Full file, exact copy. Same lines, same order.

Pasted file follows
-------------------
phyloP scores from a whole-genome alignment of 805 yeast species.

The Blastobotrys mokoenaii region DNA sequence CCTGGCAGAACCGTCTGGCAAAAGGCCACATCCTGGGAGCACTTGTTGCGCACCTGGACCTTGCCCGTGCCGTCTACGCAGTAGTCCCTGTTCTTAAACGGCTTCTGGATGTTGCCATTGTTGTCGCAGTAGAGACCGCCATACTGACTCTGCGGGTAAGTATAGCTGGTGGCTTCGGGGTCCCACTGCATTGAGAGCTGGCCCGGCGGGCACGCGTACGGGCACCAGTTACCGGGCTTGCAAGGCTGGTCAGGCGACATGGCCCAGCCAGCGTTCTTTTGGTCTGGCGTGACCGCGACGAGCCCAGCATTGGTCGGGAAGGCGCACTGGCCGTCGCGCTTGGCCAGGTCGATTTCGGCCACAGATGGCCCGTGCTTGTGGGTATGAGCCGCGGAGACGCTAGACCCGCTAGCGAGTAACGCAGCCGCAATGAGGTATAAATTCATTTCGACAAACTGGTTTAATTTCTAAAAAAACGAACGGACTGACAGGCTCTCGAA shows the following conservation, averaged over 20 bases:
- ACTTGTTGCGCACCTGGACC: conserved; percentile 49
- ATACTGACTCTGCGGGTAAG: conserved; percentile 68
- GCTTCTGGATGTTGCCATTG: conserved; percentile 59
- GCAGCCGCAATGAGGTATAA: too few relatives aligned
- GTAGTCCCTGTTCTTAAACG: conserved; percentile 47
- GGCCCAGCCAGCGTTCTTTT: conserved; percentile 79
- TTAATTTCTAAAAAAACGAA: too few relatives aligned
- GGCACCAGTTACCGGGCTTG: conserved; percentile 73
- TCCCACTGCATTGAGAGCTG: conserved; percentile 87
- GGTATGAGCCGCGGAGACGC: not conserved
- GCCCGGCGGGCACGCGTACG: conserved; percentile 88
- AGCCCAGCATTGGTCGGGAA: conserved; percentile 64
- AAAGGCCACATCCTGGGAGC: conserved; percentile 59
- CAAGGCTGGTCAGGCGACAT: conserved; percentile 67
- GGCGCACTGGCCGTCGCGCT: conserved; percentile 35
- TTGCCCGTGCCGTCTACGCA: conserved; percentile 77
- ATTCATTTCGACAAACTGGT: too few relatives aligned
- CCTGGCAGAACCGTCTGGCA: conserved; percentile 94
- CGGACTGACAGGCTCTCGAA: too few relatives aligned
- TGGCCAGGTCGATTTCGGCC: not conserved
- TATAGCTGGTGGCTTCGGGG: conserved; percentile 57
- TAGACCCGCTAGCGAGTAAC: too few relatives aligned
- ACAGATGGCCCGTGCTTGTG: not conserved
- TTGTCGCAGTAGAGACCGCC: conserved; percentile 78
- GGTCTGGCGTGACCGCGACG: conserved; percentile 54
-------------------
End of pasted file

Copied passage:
phyloP scores from a whole-genome alignment of 805 yeast species.

The Blastobotrys mokoenaii region DNA sequence CCTGGCAGAACCGTCTGGCAAAAGGCCACATCCTGGGAGCACTTGTTGCGCACCTGGACCTTGCCCGTGCCGTCTACGCAGTAGTCCCTGTTCTTAAACGGCTTCTGGATGTTGCCATTGTTGTCGCAGTAGAGACCGCCATACTGACTCTGCGGGTAAGTATAGCTGGTGGCTTCGGGGTCCCACTGCATTGAGAGCTGGCCCGGCGGGCACGCGTACGGGCACCAGTTACCGGGCTTGCAAGGCTGGTCAGGCGACATGGCCCAGCCAGCGTTCTTTTGGTCTGGCGTGACCGCGACGAGCCCAGCATTGGTCGGGAAGGCGCACTGGCCGTCGCGCTTGGCCAGGTCGATTTCGGCCACAGATGGCCCGTGCTTGTGGGTATGAGCCGCGGAGACGCTAGACCCGCTAGCGAGTAACGCAGCCGCAATGAGGTATAAATTCATTTCGACAAACTGGTTTAATTTCTAAAAAAACGAACGGACTGACAGGCTCTCGAA shows the following conservation, averaged over 20 bases:
- ACTTGTTGCGCACCTGGACC: conserved; percentile 49
- ATACTGACTCTGCGGGTAAG: conserved; percentile 68
- GCTTCTGGATGTTGCCATTG: conserved; percentile 59
- GCAGCCGCAATGAGGTATAA: too few relatives aligned
- GTAGTCCCTGTTCTTAAACG: conserved; percentile 47
- GGCCCAGCCAGCGTTCTTTT: conserved; percentile 79
- TTAATTTCTAAAAAAACGAA: too few relatives aligned
- GGCACCAGTTACCGGGCTTG: conserved; percentile 73
- TCCCACTGCATTGAGAGCTG: conserved; percentile 87
- GGTATGAGCCGCGGAGACGC: not conserved
- GCCCGGCGGGCACGCGTACG: conserved; percentile 88
- AGCCCAGCATTGGTCGGGAA: conserved; percentile 64
- AAAGGCCACATCCTGGGAGC: conserved; percentile 59
- CAAGGCTGGTCAGGCGACAT: conserved; percentile 67
- GGCGCACTGGCCGTCGCGCT: conserved; percentile 35
- TTGCCCGTGCCGTCTACGCA: conserved; percentile 77
- ATTCATTTCGACAAACTGGT: too few relatives aligned
- CCTGGCAGAACCGTCTGGCA: conserved; percentile 94
- CGGACTGACAGGCTCTCGAA: too few relatives aligned
- TGGCCAGGTCGATTTCGGCC: not conserved
- TATAGCTGGTGGCTTCGGGG: conserved; percentile 57
- TAGACCCGCTAGCGAGTAAC: too few relatives aligned
- ACAGATGGCCCGTGCTTGTG: not conserved
- TTGTCGCAGTAGAGACCGCC: conserved; percentile 78
- GGTCTGGCGTGACCGCGACG: conserved; percentile 54